WE TAKE a look at the stories making headlines in East Lothian 25, 50 and 100 years ago.

25 years ago...

WATER bomb fears forced a change to gala plans in Tranent, told the East Lothian Courier on May 29, 1998.

Youngsters armed with water pistols have been urged to hold their fire at this year’s gala parade, on June 13, by anxious members of the organising committee.

Last year, many of the floats in the parade were deluged with water by mischievous youngsters – and even some adults – using water pistols and water balloons.

Now Mary Johnston, chairwoman of the gala committee, urged people to leave their aquatic weapons at home. “After last year’s incidents, two groups who have entered floats in the parade for years have decided to pull out.

“It’s a great blow because the parade is such a major event and we want as many people as possible to take part,” Mrs Johnston said.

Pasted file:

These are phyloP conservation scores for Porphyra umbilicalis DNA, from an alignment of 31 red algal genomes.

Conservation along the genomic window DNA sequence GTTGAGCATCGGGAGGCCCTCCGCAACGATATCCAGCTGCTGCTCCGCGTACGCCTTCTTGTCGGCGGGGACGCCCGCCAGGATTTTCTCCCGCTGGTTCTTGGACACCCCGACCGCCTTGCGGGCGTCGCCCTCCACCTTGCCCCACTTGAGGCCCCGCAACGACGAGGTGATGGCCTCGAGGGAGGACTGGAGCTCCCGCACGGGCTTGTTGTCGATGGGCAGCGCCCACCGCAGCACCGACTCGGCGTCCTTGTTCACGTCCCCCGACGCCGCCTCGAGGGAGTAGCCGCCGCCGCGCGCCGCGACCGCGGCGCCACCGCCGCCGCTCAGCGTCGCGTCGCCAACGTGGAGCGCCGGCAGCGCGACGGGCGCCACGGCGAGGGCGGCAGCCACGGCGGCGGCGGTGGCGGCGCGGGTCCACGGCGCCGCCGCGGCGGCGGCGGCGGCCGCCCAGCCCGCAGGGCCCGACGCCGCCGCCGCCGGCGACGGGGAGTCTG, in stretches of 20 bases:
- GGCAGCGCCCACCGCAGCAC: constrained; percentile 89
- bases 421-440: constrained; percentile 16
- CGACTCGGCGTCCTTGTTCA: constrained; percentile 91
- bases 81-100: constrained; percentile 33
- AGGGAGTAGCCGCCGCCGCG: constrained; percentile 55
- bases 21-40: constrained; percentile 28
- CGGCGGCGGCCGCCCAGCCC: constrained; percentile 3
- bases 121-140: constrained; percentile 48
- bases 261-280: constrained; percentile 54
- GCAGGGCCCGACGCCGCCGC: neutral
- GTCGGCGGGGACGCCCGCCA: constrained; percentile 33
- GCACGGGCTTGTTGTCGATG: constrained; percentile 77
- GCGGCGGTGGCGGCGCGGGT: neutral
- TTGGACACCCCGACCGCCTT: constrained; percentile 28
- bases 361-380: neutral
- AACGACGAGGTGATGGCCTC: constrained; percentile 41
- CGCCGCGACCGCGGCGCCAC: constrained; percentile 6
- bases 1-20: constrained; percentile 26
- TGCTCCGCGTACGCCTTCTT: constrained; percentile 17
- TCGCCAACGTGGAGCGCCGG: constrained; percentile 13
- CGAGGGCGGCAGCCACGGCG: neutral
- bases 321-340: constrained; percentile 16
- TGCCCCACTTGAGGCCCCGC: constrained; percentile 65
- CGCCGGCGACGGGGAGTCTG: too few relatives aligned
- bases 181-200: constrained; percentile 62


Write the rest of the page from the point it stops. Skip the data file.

She went on: “Some of the children in the gala court were very frightened last year and some of them even had their lovely clothes ruined because of people spraying water at the floats.”

50 years ago...

THE removal of “eyesore” wartime defences in Dunbar made headlines in the East Lothian Courier of June 1, 1973.

More than a thousand war-time defence blocks which have been an eyesore on the coastal stretch between Hedderwick Hill and Seafield, Dunbar, are in the process of being cleared.

The blocks, which weigh eight tons each, are being painstakingly smashed up by a giant tractormounted pneumatic drill.

The blocks, which measure about 7ft by 4ft, were sunk into the ground in rows more than 30 years ago to impede any landing of enemy tanks or machines which might have been made.

Like the millions of others around Britain’s shores they were, happily, unnecessary, but over the years they have become an eyesore.

Now East Lothian County Council is taking advantage of a government scheme to have those near Dunbar removed.

In all, 1,036 will be shifted at a cost of about £12,000.

and 100 years ago...

A MASSIVE wasps’ nest was the talk of Dunbar, reported The Haddingtonshire Courier on June 1, 1923.

A wasp’s nest, containing eleven tiers of comb, and with a circumference of 42 inches, has been presented to Dunbar Secondary School by a gentleman, who found it hanging from the roof of a stable loft in the town.